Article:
He had, in the mean time, been finishing his Castle of Indolence, in two cantos. It was at first, little more than a few detached stanzas, in the way of 'raillery on himself, and on some of his friends, who would reproach him with indolence; while he thought them, at least, as indolent as himself. But he saw very soon, that the subject deserved to be treated more seriously, and in a form fitted to convey one of the most important moral lessons.

The stanza which he uses in this work is that of Spenser, borrowed from the Italian poets; in which he thought rhymes had their proper place, and were even graceful: the compass of the stanza admitting an agreeable variety of final sounds: while the sense of the poet is not cramped or cut short, nor yet too much dilated; as must often happen, when it is parcelled out into rhymed couplets; the usual measure indeed of our elegy and sutire; but which always weakens the higher poetry, and, to a true ear, will sometimes give it an air of the burlesque.

This was the last piece Mr. Thomson himself published; his tragedy of Coriolanus being only prepared for the theatre, when a fatal accident robbed the world of one of the best men, and best poets, that lived in it.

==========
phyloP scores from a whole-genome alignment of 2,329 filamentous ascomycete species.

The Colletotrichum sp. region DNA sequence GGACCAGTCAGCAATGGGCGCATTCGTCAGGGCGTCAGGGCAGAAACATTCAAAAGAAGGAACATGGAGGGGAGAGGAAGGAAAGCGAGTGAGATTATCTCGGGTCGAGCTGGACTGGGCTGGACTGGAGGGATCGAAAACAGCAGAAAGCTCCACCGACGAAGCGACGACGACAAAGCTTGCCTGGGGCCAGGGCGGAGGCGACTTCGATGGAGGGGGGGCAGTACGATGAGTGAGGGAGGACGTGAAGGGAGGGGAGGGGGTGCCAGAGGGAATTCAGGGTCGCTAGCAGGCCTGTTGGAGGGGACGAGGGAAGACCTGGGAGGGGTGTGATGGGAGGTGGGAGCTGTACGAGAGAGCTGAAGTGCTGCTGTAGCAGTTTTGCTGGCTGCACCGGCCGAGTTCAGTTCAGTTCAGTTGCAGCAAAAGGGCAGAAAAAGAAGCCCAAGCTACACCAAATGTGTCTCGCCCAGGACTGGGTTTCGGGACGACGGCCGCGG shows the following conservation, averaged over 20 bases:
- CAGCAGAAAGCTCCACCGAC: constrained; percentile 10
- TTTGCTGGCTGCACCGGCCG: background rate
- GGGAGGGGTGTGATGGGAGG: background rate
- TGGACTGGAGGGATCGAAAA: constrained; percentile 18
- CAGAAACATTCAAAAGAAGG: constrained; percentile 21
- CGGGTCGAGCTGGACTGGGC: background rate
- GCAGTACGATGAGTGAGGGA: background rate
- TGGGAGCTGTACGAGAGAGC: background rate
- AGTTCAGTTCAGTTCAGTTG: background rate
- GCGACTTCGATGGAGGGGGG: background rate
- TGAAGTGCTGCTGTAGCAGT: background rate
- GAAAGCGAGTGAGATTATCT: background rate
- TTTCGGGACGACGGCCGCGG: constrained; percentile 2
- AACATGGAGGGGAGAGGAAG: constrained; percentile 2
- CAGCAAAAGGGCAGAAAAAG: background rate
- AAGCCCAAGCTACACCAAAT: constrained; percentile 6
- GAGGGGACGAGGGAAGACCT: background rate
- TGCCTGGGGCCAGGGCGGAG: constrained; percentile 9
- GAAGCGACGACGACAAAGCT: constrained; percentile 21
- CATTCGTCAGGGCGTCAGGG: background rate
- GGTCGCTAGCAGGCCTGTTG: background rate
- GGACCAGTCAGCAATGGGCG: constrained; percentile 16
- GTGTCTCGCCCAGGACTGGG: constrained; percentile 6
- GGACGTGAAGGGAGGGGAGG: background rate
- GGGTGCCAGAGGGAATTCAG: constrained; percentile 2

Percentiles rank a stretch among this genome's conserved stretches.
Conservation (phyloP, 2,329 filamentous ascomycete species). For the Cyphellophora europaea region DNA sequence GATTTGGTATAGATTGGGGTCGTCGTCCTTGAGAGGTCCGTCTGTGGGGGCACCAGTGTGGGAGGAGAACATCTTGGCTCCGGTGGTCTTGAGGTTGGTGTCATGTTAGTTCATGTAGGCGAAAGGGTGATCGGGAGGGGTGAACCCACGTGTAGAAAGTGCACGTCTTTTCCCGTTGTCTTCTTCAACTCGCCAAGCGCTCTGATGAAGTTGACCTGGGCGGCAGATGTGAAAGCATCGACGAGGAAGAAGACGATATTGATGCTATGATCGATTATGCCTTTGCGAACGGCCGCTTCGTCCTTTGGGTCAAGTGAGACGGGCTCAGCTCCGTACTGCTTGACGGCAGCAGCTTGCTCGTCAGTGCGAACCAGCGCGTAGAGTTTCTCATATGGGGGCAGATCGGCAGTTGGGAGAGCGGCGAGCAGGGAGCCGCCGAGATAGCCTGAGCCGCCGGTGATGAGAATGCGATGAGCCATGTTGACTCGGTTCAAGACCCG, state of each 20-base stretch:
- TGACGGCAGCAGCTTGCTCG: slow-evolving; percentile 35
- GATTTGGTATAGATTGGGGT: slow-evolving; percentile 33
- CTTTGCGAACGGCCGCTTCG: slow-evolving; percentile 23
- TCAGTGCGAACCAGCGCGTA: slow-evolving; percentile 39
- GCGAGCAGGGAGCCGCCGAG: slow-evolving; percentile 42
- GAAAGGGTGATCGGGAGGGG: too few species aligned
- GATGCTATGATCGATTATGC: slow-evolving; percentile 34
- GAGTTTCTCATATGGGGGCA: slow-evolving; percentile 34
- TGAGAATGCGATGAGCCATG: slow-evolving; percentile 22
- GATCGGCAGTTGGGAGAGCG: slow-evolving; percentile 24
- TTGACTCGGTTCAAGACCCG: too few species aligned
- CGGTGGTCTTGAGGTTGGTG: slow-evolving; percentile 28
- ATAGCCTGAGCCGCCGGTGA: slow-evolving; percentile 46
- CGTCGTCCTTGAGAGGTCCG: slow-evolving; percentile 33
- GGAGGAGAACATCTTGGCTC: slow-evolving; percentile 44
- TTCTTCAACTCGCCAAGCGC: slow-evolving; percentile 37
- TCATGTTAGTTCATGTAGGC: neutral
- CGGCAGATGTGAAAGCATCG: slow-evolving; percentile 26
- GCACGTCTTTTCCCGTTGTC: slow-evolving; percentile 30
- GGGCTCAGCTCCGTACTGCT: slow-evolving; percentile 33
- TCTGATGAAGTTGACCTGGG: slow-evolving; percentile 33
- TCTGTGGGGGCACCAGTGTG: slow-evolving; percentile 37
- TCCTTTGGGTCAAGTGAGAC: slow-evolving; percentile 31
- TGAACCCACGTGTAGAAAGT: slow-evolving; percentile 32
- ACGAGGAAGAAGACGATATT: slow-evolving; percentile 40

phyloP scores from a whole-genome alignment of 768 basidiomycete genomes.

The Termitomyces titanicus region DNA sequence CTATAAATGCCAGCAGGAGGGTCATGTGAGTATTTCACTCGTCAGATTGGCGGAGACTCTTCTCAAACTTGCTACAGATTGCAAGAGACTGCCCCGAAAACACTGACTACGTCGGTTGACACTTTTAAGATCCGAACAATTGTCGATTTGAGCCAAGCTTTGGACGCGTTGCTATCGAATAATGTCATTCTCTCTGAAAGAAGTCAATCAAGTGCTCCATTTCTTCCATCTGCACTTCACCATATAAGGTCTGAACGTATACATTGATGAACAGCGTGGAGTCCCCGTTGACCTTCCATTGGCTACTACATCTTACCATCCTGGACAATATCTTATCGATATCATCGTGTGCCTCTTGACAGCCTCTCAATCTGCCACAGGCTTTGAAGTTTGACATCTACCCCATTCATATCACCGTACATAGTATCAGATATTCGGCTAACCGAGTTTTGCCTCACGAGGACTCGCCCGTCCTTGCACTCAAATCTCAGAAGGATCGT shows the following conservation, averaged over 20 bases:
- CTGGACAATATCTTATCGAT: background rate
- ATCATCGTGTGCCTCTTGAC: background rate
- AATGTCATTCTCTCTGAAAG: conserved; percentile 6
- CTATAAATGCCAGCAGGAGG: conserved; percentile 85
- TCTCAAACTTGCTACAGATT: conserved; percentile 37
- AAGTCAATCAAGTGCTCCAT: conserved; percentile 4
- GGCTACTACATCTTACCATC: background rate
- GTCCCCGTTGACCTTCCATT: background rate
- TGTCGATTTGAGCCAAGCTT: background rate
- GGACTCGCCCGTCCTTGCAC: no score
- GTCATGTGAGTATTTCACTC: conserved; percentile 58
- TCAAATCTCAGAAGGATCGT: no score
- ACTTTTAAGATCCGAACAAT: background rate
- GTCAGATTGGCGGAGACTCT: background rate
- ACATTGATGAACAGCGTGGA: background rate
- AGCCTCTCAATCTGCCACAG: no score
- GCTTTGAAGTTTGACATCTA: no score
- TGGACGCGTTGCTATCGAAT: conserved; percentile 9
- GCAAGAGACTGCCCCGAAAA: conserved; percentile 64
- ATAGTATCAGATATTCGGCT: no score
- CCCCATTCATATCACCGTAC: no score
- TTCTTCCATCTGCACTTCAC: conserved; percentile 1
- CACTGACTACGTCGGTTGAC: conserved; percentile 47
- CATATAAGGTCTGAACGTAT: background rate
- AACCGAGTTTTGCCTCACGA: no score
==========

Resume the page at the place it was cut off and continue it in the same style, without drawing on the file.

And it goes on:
He had always been a timorous horseman ; and more so in a road where numbers of giddy or unskilful riders are continually passing: so that, when the weather did not invite him to go by water, he would commonly walk the distance between London and Richmond, with any acquaintance that offered; with whom he might chat and rest himself, or perhaps dine, by the way.

One summer evening, being alone in his walk from town to Hammersmith, he had overheated himself, and, in that condition, imprudently took a boat to carry him to Kew; apprehending no bad consequence from the chill air on the river, which his walk to his house at the upper end of Kew-lane, had always hitherto prevented. But now the cold had so seized him, that next day he found himself in a high fever, so much the more to be dreaded that he was of a full habit. This, however, by the use of proper medicines, was removed, so that he was thought to be out of danger: till the fine weather having tempted him to expose himself once more to the evening dews, his fever returned with violence, and with such symptoms as left no hopes of

Two days had passed before his relapse was known in town; at last, Mr. Mitchell and Mr. Reid, with Dr. Armstrong, being informed of it, posted out at midnight to his assistance: but, alas! came only to endure a sight of all others the most shocking to nature, the last agonies of their beloved friend. This lamented death happened on the 27th day of August 1748.

a cure.

His testamentary executors were, the Lord Lyt. tellon, whose care of our poet's fortune and fame ceased not with his life; and Mr. Mitchell, a gentleman equally noted for the truth and constancy of his private friendships, and for his address and spirit as a public minister. By their united interest, the orphan play of Coriolanus was brought on the stage to the best advantage: from the profits of which, and the sale of manuscripts, and other effects, all demands were duly satisfied, and